DALLAS - Dallas County set a record for new daily cases of COVID-19 on Tuesday, a feat that has occurred on a day-to-day basis for nearly a week.
On top of the record number of cases in Dallas County, the health director says there has not been two consecutive weeks of reduced hospitalizations or deaths. There is concern the county itself isn't ready to move as fast as other parts of the state.
RELATED: Coronavirus coverage
Dallas County Health and Human Services reported 253 new positive cases and seven more deaths.
Of the cases requiring hospitalization, health officials say 79 percent of them have been critical infrastructure workers. About 65 percent of the cases have been people under the age of 65, and about half of them did not have high-risk chronic health conditions.
The new deaths include: a Dallas man in his 40s, a woman in her 50s who was at a long-term care facility in Richardson, a Dallas man in his 50s, a Dallas man in his 60s, a man in his 60s who was at a long-term care facility in Mesquite, an Irving woman in her 60s and an Irving man in his 70s.
The new numbers bring the grand total in Dallas County to 4,623 cases and 121 deaths since the pandemic began. Dallas County does not report the number of recovered cases.
In hospitals around Dallas County, Dr. Phil Huang says they have seen an increase in ER visits and ICU beds in use. He says the CDC and President Trump have advised a slow reopening of states, saying there needs to be two weeks of reduced cases, deaths and hospitalizations.
While that may be the case in a majority of Texas, Huang says that’s not the case in Dallas County.
“Just because you can do it, doesn’t mean that you should,” Huang said. “In terms of decision making, that is what we are looking at.”
Governor Abbott surprised some by saying salons and barbershops can reopen Friday in a limited capacity. It came just a week after retail stores and restaurants were allowed to open at 25 percent capacity.
Health officials in Dallas County say before the statewide order, cell data showed more foot traffic from people not showing physical distancing.
With more businesses now opening, Huang and Jenkins say it’s up to you to control the trajectory of COVID-19 in Dallas County.
“How well we do it without having a second wave is depended on you,” Jenkins said. “It’s based on three things: stay away from large crowds, six feet away and wear this face covering.”
Heated Debate at Commissioners Court
Dallas County commissioners also had another heated debate Tuesday about Dallas County Judge Clay Jenkins' shelter at home order, which is still in effect.
Many parts of Jenkins’ order now match the rules set by Governor Greg Abbott, but there are differences in some details.
The Dallas County order expires May 15. That raised a lot of questions from two of the commissioners.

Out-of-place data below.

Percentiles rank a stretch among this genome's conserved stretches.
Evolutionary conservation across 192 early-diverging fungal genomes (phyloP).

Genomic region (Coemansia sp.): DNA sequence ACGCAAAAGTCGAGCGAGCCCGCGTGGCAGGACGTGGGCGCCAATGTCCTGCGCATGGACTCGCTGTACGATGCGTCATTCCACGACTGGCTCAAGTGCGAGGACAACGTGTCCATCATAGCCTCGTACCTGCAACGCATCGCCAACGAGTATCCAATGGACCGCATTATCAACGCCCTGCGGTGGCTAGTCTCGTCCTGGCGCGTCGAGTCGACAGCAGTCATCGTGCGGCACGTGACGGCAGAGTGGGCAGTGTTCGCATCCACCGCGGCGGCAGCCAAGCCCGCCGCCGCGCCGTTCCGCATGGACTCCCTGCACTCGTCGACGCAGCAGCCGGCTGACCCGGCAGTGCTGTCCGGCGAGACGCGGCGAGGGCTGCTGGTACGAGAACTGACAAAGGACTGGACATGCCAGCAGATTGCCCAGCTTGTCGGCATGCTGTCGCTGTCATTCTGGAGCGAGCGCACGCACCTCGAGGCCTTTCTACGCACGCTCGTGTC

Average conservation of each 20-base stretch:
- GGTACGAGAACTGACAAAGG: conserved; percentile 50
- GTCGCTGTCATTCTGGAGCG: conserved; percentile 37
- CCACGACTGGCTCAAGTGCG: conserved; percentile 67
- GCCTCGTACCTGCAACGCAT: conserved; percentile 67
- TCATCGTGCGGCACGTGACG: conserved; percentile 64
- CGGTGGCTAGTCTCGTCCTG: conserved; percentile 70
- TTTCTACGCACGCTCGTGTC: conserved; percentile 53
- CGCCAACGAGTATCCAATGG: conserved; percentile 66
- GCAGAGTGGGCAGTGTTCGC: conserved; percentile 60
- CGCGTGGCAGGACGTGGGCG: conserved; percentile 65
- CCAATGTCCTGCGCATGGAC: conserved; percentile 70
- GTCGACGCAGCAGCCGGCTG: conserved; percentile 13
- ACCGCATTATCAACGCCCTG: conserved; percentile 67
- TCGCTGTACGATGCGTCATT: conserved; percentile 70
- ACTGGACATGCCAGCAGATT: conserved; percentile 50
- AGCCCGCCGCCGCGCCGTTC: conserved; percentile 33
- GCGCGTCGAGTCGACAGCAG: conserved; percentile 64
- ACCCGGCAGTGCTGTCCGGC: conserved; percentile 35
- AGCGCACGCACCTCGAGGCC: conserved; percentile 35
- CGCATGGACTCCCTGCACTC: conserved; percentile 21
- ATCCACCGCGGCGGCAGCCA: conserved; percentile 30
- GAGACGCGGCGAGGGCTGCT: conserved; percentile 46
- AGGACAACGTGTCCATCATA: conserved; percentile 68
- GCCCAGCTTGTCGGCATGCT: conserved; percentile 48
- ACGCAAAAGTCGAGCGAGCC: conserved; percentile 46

Commissioners John Wiley Price and J.J. Koch had tough questions for Jenkins and Dr. Philip Huang about why the order is still in place when the governor has eased restrictions.
Frustration mounted for some Dallas County commissioners over what it means to flatten the curve and the data that’s driving decision making.
Price filed a motion to rescind Judge Jenkin’s safer at home order set to expire May 15. Koch is in his corner, grilling Dr. Philip Huang about what’s still necessary to address the pandemic since cases haven’t overrun hospitals as originally feared.
“When we look back to your April 3 presentation, you stated to us it is a crisis or a problem when we receive 900 individuals with COVID-19 in the hospitals. We have room at this current trend for an additional 600 bed spaces to be filled up and still be able to take care of it,” Koch said. “So you are recommending the same thing that you recommended on April 3rd, given a much more dire outlook. There seems to be no recalculating.”
“We can bump up to the maximum that we can handle with our hospital capacity, but there will be additional lives lost as a result of that,” Huang warned.
Jenkins, Huang and other doctors say you have to study the trends and look at hospitalizations and deaths. They say those numbers going up are better indicators of how the disease is spreading as opposed to total cases, driven up by more testing. They point to New York City, with numbers that exploded in a week’s time.
Koch and Price argue the court needs to establish an acceptable rate of case increase and not ask people to stay home if the numbers are still relatively low.
But Jenkins and Huang say it’s the restrictions that have helped keep the numbers down to begin with.
Ultimately, there was a lot of heated debate but no vote. The motion was pulled for two weeks, which will be after the safer at home order expires.